Why do we dwell at all on the early follies of this parliamentary phoenix? Because they have a direct connexion with the question of Mr. Disraeli's fitness for the post he now holds, and for its possible prospective responsibilities. If we are to believe that the whole opposition is a sham -that Mr. Disraeli is not the leader; that Sir Edward Bulwer, or Mr. Gladstone, or some other coming man' is to supersede him; that he is merely used as a guerilla chief or a free lance, to be cast aside when the work of attack is finished, that he may make room for more legitimate commanders to march into possession under cover of his assault; if the man who has rallied his party from confusion-almost from despair -to lead them to the rout of the ministry, and the then momentary trusteeship of the nation,-if, contrary to all the laws of parliamentary chivalry, Mr. Disraeli's legitimate pretensions are to be treated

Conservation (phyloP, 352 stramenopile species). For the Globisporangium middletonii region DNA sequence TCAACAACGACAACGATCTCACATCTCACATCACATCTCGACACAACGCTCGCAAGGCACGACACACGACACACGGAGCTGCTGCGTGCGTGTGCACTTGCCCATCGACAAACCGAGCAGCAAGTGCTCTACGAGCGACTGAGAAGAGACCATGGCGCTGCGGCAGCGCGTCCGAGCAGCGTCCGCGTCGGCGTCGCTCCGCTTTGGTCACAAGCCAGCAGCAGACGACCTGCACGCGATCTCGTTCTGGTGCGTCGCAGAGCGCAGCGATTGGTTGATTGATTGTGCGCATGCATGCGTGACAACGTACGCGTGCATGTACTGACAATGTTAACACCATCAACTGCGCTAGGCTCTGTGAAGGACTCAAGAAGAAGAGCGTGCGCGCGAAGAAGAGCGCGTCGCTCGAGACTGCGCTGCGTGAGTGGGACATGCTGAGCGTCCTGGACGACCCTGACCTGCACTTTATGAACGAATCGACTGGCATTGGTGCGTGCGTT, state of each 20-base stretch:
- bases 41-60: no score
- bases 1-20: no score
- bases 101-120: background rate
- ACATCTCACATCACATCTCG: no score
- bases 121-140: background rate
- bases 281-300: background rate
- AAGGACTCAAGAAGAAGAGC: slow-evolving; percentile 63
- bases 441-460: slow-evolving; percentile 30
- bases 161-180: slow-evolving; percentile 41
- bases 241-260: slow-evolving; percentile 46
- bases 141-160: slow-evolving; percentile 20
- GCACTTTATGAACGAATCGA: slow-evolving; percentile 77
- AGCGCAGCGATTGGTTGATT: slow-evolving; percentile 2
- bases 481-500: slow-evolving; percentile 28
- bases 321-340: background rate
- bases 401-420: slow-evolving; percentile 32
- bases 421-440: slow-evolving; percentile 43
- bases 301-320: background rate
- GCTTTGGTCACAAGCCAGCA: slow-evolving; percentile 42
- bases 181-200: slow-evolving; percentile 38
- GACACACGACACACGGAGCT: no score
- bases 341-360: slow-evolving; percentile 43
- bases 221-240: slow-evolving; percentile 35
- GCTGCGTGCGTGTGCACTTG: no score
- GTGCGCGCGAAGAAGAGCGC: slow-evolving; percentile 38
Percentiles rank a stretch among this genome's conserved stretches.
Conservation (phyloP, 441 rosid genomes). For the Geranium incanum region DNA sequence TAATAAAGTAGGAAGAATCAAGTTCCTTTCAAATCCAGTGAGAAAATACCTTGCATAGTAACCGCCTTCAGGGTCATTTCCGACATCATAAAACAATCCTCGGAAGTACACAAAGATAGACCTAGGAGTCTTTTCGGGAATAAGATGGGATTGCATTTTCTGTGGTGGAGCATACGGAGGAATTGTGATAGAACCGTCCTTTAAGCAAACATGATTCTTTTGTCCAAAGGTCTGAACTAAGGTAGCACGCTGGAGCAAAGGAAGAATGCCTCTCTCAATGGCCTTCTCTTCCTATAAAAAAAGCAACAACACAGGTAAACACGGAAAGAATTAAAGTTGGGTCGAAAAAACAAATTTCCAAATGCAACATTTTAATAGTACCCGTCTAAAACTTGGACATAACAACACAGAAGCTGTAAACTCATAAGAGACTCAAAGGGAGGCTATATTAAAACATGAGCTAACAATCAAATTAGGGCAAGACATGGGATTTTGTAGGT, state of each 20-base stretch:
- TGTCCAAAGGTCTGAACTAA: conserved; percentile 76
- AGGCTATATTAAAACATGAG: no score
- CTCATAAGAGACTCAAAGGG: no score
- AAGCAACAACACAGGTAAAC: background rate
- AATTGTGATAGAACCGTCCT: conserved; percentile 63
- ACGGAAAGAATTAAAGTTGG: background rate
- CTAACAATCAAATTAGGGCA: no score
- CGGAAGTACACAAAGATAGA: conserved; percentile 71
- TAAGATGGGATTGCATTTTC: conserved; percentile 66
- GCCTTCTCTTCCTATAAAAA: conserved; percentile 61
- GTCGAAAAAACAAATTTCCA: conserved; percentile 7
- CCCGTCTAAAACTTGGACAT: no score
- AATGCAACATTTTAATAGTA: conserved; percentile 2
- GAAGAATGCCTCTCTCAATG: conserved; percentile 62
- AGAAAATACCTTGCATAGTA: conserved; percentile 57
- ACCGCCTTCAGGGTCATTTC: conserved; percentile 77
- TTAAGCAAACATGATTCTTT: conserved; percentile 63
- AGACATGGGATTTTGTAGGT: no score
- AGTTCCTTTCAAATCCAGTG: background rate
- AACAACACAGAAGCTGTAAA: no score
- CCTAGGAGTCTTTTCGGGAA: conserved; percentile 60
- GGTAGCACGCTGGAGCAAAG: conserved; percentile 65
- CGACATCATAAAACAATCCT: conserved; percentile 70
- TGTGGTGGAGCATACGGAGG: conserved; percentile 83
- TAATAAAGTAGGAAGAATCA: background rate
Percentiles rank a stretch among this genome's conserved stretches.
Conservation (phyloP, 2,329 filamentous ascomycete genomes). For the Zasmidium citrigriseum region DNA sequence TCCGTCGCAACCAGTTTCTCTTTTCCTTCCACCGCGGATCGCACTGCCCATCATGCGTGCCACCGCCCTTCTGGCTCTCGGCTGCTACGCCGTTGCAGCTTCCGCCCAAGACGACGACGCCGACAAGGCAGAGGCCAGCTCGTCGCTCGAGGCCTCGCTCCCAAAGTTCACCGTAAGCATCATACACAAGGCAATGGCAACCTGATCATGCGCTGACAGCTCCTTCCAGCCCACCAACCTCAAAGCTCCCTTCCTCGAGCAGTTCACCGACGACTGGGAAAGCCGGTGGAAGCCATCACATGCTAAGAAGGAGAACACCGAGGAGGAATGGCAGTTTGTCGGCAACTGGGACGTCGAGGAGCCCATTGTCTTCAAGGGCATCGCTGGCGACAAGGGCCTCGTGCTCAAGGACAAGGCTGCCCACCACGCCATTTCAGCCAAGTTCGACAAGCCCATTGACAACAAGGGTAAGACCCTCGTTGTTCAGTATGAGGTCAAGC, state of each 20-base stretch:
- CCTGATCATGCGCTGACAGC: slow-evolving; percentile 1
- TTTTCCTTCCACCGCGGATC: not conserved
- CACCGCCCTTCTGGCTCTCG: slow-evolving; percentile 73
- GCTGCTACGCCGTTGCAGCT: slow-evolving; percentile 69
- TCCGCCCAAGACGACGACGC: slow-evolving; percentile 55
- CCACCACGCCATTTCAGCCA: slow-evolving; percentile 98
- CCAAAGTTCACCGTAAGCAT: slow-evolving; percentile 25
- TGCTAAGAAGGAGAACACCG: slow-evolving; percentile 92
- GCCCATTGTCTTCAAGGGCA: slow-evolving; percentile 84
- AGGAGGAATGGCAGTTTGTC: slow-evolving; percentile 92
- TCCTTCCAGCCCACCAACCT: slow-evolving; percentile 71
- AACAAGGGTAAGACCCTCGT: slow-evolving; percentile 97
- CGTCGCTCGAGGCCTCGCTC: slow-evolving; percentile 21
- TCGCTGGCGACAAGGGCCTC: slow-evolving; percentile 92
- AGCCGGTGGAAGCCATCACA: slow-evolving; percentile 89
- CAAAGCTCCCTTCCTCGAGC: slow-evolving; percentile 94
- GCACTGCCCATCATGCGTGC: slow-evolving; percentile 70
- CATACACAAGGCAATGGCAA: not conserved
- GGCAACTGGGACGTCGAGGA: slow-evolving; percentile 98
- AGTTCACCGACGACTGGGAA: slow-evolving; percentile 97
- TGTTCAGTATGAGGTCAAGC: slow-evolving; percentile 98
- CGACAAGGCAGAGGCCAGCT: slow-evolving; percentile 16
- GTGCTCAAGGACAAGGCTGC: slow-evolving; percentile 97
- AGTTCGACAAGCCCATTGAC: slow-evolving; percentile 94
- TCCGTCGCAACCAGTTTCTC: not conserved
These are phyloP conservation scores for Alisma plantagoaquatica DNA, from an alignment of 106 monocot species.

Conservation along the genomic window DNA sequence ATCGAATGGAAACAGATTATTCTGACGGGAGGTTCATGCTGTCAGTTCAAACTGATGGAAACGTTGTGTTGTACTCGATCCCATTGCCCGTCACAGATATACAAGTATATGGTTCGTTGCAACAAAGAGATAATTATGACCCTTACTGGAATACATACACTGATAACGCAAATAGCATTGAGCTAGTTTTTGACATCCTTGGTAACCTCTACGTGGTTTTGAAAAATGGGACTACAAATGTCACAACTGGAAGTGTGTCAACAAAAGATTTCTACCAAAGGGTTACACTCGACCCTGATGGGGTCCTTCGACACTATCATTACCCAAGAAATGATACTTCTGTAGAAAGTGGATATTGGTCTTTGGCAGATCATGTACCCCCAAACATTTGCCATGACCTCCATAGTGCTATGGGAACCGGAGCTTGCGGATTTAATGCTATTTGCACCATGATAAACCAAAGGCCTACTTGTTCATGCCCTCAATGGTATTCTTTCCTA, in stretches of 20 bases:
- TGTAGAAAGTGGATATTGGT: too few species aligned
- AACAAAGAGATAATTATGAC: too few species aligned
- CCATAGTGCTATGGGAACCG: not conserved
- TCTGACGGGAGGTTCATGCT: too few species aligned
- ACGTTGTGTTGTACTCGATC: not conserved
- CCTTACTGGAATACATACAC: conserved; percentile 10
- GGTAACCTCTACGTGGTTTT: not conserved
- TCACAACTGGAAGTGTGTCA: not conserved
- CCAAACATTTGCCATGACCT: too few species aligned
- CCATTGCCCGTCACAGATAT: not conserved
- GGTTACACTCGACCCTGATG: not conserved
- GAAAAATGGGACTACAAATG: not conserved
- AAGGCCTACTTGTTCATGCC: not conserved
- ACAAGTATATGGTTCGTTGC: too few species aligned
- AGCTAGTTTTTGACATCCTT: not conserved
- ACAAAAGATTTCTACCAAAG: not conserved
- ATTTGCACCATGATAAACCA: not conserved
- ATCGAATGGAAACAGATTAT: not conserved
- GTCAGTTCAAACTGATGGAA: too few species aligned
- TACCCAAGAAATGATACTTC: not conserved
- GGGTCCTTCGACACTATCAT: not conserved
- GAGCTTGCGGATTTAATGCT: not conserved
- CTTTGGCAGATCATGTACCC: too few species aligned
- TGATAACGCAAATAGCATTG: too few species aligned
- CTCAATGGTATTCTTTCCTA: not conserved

with contempt, and the whole vision of a Country Party and a successful Opposition is to vanish like a dissolving-view, why then we should be compelled to place Mr. Disraeli's Present on a footing with his Past, and wait for that Future, which a man of his powers and courage would inevitably prepare for such purblind cunning and perfidious folly. But as we see nothing in the mental, moral, or physical conformation of Mr. Disraeli that should put him beyond the official any more than the parliamentary pale-as he has displayed more eloquence, more varied debating powers, more strategic skill, and has achieved more victories than any of his colleagues or competitors, we are compelled to adopt the belief, notwithstanding all that we read in print and hear in society to the contrary, that this successful party-leader and most subtle and brilliant debater is as eligible for high office as any other intellectual biped who may in former days have triumphantly fulfilled the ostensible and preliminary conditions. If, then, Mr. Disraeli, as Leader of the Opposition, is a reality and an entity, not a myth, it follows that, according to our opening theory, he becomes a prospective participator in the government of the country, and is invested with the present responsibilities of the man who leads on his troops to the destruction of existing powers and systems. Hence, the necessity of severely testing his principles and theories of divining from his past pyrotechnics and his present nebufosities, some consistent political scheme, or some concrete policy.